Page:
Budget retreats were held last Thursday and Friday as the Council discussed a variety of items in the City Manager’s proposed budget. But what was discussed very little is the reality that the Council is poised to increase the amount of property taxes paid by residential owners and businesses this year. The only question is—how much will they increase your property taxes?
To get some insight into that question, there are five foundational blocks of taxation to look at:
- The Effective Tax Rate (Currently $0.542963 per $100 of valuation)
- The Proposed Tax Rate (City Manager’s proposed tax rate is $0.55000)
- The Not-To-Exceed Tax Rate (Which Council approved at $0.5700)
- The Rollback Tax Rate (Which is $0.551854 per $100 valuation)
- The Adopted Tax Rate (Which will be voted on in September)
With the effective tax rate for this coming year set at $0.542963 per $100 of valuation, it would raise the identical amount of property tax revenue from the same properties as it did for the current fiscal year ending September 30, 2017.
The City Manager’s budget proposes that a tax rate of $0.550000 per $100 valuation be set instead. That constitutes an increase of $0.007307, or three-quarters of one penny per $100 valuation compared to the effective tax rate. With each penny of tax generating approximately $455,000 in property tax revenue, this three-quarters of a penny increase could bring in approximately $332,465 in additional tax revenue. That doesn’t include any additional residential property tax due to any increase in valuation determined by the Dallas Central Appraisal District.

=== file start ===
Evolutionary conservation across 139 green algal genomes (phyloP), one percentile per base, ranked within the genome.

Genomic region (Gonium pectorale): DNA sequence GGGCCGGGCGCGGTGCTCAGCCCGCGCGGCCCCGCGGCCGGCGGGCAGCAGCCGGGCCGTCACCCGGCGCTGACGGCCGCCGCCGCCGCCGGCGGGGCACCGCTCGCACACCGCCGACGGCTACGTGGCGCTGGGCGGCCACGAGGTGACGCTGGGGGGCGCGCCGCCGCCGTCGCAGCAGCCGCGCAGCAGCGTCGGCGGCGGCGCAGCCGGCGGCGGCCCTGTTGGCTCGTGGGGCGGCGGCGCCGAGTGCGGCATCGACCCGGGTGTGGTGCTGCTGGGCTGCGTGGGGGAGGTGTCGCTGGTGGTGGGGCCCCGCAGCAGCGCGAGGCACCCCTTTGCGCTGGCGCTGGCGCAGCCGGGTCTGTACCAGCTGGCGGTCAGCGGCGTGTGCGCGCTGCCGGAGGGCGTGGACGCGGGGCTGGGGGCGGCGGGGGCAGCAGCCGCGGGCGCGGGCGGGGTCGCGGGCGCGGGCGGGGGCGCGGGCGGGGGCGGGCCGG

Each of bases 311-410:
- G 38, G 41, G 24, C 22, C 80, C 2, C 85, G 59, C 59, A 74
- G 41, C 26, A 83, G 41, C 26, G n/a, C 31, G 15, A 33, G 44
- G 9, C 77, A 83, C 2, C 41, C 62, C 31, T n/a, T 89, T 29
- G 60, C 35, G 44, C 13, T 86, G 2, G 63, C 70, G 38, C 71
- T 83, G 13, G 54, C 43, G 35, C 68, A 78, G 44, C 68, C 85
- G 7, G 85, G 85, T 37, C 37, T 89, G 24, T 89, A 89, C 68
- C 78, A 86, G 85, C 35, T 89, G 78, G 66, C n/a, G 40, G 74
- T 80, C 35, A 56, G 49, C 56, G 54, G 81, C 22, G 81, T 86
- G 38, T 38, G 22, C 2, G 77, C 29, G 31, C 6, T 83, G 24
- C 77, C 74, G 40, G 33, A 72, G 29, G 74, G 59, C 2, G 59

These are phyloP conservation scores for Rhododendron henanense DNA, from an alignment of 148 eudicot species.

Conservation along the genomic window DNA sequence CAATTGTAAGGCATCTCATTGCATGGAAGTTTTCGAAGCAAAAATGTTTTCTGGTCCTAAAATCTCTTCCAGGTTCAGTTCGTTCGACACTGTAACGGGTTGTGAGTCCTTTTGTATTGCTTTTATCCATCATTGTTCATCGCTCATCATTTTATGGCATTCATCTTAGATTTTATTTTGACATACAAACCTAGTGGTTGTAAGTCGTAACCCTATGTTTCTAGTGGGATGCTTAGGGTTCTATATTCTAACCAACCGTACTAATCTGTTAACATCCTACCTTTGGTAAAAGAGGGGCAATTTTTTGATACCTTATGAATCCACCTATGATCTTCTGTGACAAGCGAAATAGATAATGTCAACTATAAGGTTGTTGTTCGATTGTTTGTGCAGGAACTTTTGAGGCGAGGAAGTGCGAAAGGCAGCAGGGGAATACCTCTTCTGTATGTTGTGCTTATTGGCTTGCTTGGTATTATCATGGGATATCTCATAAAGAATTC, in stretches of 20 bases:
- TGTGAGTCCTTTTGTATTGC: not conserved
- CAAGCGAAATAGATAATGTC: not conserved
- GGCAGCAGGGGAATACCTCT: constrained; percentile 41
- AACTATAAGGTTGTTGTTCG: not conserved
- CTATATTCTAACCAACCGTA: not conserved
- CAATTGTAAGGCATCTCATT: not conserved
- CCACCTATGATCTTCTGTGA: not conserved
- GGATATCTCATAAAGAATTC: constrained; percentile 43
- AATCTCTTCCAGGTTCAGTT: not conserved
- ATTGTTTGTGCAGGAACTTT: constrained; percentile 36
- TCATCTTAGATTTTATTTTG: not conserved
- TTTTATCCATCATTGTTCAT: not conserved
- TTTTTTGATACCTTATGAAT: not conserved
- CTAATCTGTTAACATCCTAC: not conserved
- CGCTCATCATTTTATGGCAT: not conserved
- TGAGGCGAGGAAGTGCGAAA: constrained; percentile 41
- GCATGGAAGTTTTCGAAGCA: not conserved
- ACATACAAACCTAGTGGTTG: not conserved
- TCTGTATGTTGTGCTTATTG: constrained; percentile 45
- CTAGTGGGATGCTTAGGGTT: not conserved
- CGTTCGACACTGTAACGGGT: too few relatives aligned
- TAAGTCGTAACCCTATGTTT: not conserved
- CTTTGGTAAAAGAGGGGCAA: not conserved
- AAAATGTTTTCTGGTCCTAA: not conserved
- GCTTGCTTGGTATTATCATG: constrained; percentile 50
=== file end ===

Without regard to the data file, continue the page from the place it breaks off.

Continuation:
The not-to-exceed tax rate adopted by the Council last week is $0.5700 per $100 valuation. A vote to set the not-to-exceed tax rate is mandated by state law. But, the not-to-exceed rate established by the Council is not the final number. That final tax rate number will be decided and voted on by the Council in September.
The rollback tax rate is $0.551854 per $100 valuation and is the highest tax rate that the Council can adopt before voters are entitled, by state law, to petition for an election to limit the rollback rate. Even the rollback rate would increase property taxes above the effective rate by almost one full penny.
With the Council setting a rate of $0.5700, it implies that there is some extra spending that they have in mind that is not included in the City Manager’s budget. For example, there is nothing included in the current budget to compensate for the pending results of a compensation study, which won’t be completed until November. There is also no funding included for a Cost of Living Allowance (COLA) for retired employees and future retirees. That big dollar issue is also compounded by the fact that if a COLA is funded, will it be increased on a year-to-year basis or will it be made on an automatic annual increase which would require budgeting for annually?
It’s all rather complicated and rarely discussed in detail, which is why often when the tax rate is lowered some think that equates to lower taxes, when in fact that is not the case. So, if you have concerns about higher taxes you may want to attend the tax rate public hearings which are scheduled for Tuesday, August 29 and the following Tuesday, September 5 at 6 p.m. in the Council Chambers at Town Hall.
Budget Discussion Involved Charitable Support